On April 24, 2015, I’m presenting a paper entitled “What Was Life Like in 1920s Harlem?” at the Sawyer Seminar on The Ghetto: Concept, Conditions, and Connections in Transnational Historical Perspective, from the 11th Century to the Present, hosted by the Center for African American Urban Studies and the Economy, at Carnegie Mellon University.
A chapter based on this presentation has now been published.
Gilbert Osofsky’s classic study of the early years of African American settlement in New York City’s Harlem neighborhood bears the subtitle, “The Making of a Ghetto.” It offers an unrelentingly negative picture of overcrowded residences that fostered disease, juvenile delinquency and family dissolution, poverty resulting from limited employment opportunities and low wages, and violence and vice encouraged by police neglect. Osofsky views Harlem from a distance, in terms of aggregates and patterns: the average number of lodgers in a household; rates of disease; lists of occupations. By contrast, a subsequent and still growing generation of scholarship focused on the Harlem Renaissance offers portraits of the lives of a small group of writers and intellectuals and the cabarets and parties they frequented. These studies offer rich accounts of Harlem’s high culture, but offer little sense of the lived experience of the mass of residents, or of aspects of the neighborhood, such as streetlife, religion, and sports, that loomed large in their lives.
This paper will use the award-winning web site Digital Harlem to explore the lived experience of the population of Harlem in the 1920s and 1930s. I will focus in particular on the extent to which residents lives confined to the ghetto, and within its bounds, tracing the rhythms of everyday life on different times of the day, week and year, and examine how those experiences are reshaped the Depression. The map-based interface of Digital Harlem enables a multi-scalar spatial analysis, one which zooms from a citywide perspective into the neighborhood and down to the individual places, to see the relationship between places, and to trace movement through the city.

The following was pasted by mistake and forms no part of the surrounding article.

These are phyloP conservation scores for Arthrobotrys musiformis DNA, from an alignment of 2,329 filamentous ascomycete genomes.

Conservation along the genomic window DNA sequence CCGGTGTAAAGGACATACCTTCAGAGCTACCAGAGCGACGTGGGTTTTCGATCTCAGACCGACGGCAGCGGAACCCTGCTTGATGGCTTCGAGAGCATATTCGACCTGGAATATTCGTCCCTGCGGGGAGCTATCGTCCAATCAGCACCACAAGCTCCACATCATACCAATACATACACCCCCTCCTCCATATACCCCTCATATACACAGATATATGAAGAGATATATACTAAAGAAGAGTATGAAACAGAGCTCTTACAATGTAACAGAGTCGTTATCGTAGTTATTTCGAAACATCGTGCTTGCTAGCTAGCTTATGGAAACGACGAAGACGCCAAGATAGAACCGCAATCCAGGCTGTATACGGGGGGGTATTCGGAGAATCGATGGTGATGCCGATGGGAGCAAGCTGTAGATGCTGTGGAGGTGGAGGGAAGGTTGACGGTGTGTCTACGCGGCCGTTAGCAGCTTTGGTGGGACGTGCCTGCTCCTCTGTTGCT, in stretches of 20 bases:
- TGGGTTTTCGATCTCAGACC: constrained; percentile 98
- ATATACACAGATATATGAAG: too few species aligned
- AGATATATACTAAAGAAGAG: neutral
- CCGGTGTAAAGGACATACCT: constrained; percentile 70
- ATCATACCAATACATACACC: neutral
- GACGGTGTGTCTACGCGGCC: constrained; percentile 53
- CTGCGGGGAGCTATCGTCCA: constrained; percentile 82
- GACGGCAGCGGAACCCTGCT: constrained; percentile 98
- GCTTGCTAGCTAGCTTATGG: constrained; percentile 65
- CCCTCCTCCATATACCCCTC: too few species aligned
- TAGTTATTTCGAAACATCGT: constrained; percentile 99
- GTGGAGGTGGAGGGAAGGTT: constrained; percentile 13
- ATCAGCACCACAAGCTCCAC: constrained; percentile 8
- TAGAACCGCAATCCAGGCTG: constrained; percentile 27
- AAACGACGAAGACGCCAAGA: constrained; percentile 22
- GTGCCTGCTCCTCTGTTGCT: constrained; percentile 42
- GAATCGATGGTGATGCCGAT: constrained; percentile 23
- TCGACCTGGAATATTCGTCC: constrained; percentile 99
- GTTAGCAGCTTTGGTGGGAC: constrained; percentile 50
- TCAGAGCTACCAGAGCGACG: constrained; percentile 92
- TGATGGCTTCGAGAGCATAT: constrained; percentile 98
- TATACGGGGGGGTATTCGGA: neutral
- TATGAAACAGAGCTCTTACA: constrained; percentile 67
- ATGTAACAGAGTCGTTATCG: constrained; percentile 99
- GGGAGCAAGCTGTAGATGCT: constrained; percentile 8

The sources for this project include more than four thousand cases from the files of the District Attorney and Probation Department, and hundreds of pages of black newspapers, supplemented with a range of other published and archival material, including the records of the anti-prostitution organization the Committee of Fourteen, the Bedford Hills prison for women, the WPA Writers’ Program, and census schedules. Working with a geospatial database makes it possible to include and organize material from these sources that historians typically pass over it as too sparse or fragmentary to support an analysis: material from newspapers such society columns, sports reports, news from churches and fraternal organizations, and advertisements; and every offense, not just a particular crime or group of crimes, from the legal records, and information on victims and witnesses as well as offenders, on the nature of the crime’s location, and on the circumstances in which it occurred, which ranged from card games to shopping trips.
With my collaborators Shane White and Stephen Garton, I have been analyzing interwar Harlem for almost a decade, producing, in addition to Digital Harlem, a book, four articles, three book chapters and thirty-seven presentations on life in the neighborhood. That scholarship focuses on particular aspects of everyday life – numbers gambling, interactions with whites, privacy, family life, and confidence tricks. This paper will weave those threads together with topics such as work, public transport, shopping, sports, parades and fraternal lodges, to highlight the movement of residents within and beyond Harlem, and to reconsider the relationship between residence and daily life in understanding lived experience in the ghetto.